Paying for Tissue: The Case of WI-38

Science  14 Sep 2012:
Vol. 337, Issue 6100, pp. 1292
DOI: 10.1126/science.337.6100.1292-a

In their Policy Forum “Paying patients for their tissue: the legacy of Henrietta Lacks” (6 July, p. 37), R. D. Truog et al. overlook the L929 cell line, which, contrary to their statement about HeLa, was the first immortal cell line (1). Also overlooked are the commercial uses and questions of legal ownership first raised for normal human cell strains (2). WI-38, derived from the lung tissue of a surgically aborted fetus, has not only been used in research worldwide whenever a normal human cell is required, but has also been used as the substrate for the production of many of the world's human virus vaccines since the mid-1960s. About 2 billion people have directly benefitted from the use of WI-38 and similar strains (3). Although the commercial sales of vaccines produced in WI-38 cannot be accurately determined, it is certainly in the multiple billions of dollars. In the 1960s, I distributed WI-38 gratis to vaccine manufacturers and researchers worldwide because biological material could not be patented.


Truog et al. seem unaware that in 1975, the National Institutes of Health (NIH), Food and Drug Administration (FDA), and Department of Health, Education, & Welfare (DHEW) argued that the WI-38 I used in my research was the sole property of the U.S. government. I and my colleagues had never received government support for the research or development of WI-38. In response to the government's claims of propriety, we sued. We believed that there are several stakeholders in the title to any human cell culture: the researchers who actually developed the culture, their institution, the individual from whom the tissue was derived, and the organization that supported the research.

During the 7 years of litigation, several decisive events torpedoed the government's position that it had sole title to WI-38. First, the Supreme Court decided that biological material could be patented (4). This decision established the principle that, even with federal research support, biological researchers have patentable intellectual property rights for their discoveries.

Second, the Bayh-Dole Act reversed the presumption of government title. Bayh-Dole permits a university, small business, or nonprofit institution to claim as its intellectual property the control of an invention in preference to the government and despite federal funding (5). The act further provides that royalties be shared with the inventor.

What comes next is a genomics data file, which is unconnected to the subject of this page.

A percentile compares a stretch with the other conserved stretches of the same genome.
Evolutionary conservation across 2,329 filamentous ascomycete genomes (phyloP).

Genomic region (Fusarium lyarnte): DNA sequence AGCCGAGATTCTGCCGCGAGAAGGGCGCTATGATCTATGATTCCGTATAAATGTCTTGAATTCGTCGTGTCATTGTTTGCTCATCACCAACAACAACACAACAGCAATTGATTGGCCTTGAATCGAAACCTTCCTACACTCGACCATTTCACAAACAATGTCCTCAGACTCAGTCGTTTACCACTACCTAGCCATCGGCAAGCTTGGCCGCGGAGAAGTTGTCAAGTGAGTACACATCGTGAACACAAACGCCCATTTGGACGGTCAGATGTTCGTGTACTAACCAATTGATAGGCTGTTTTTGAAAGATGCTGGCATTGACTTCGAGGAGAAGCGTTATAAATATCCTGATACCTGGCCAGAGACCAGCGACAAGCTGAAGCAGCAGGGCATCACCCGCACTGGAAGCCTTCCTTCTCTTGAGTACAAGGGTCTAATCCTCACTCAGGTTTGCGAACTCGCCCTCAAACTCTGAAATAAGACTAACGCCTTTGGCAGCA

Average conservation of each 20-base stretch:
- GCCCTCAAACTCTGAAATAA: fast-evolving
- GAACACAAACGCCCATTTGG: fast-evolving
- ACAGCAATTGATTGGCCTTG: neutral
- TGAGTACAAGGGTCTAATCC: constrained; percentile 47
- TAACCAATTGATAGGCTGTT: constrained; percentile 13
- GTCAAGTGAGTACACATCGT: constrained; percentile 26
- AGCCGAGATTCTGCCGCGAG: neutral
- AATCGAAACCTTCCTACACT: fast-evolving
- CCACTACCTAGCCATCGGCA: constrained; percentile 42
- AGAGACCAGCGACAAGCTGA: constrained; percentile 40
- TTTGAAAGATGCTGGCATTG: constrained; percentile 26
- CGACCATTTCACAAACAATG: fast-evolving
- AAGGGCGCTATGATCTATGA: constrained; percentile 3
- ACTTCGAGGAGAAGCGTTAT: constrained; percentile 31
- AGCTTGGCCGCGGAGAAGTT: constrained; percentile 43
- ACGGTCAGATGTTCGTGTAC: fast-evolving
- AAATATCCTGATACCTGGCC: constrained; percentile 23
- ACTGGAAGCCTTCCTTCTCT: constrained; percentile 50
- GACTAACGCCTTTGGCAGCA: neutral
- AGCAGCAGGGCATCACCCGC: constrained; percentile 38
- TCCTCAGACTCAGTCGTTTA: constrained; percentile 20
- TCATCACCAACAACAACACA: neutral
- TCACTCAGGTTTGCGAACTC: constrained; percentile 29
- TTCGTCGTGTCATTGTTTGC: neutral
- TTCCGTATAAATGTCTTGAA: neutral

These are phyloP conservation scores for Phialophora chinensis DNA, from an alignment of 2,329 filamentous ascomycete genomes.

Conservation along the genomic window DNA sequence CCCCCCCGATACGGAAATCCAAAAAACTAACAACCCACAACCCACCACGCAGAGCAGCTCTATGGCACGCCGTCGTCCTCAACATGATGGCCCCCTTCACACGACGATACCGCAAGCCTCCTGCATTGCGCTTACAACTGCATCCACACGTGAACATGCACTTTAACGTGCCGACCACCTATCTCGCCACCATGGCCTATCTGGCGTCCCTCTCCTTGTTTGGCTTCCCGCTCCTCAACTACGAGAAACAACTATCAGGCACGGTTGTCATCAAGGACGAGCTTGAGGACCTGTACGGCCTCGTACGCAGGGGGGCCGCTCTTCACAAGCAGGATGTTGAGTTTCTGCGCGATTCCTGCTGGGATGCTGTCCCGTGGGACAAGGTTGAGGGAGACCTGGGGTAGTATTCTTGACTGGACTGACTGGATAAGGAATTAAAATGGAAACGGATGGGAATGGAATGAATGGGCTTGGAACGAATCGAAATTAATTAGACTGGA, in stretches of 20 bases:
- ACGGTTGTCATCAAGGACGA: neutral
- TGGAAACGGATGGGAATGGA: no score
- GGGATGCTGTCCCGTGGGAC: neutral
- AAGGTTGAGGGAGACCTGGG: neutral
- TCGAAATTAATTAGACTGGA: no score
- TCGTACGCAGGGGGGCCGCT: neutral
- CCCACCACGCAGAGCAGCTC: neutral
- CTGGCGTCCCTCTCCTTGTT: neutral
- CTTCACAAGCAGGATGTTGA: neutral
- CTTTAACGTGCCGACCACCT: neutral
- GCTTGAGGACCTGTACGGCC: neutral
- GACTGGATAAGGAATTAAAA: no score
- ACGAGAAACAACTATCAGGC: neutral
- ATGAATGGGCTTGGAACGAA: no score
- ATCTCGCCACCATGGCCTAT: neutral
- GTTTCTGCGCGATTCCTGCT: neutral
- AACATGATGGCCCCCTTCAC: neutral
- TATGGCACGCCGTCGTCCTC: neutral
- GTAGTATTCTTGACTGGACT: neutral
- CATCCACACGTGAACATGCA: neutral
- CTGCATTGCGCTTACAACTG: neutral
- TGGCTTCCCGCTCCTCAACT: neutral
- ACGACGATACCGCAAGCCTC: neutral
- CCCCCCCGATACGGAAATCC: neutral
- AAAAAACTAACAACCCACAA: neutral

Third, in 1983, President Reagan instructed federal agency heads that all businesses should be able to retain patent rights on inventions made in the course of government-funded R&D work. His executive order explained that giving the private sector clear title to patents on inventions developed under federal contracts and grants would lead to more rapid commercialization of new products (6).

Fourth, the nascent biotechnology industry was then being formed by entrepreneurial biologists whose companies were founded by using biological materials discovered in federally funded university research laboratories. Thus, the NIH found itself in the untenable position of first claiming sole title to WI-38 by alleging that it was discovered using federal funds and later praising the use of federal funds to discover biological materials that were then used in the founding of new biotechnology companies.

The Justice Department, which defended the NIH, FDA, and DHEW, recognized their contradictory positions and accepted an out-of-court settlement. This is the first, and perhaps the only, instance where an individual scientist obtained federal legal title to a normal human cell strain, an event contradicted by subsequent state court decisions. The question of title to a self-duplicating human cell line or strain is still, after 50 years, a controversial issue.


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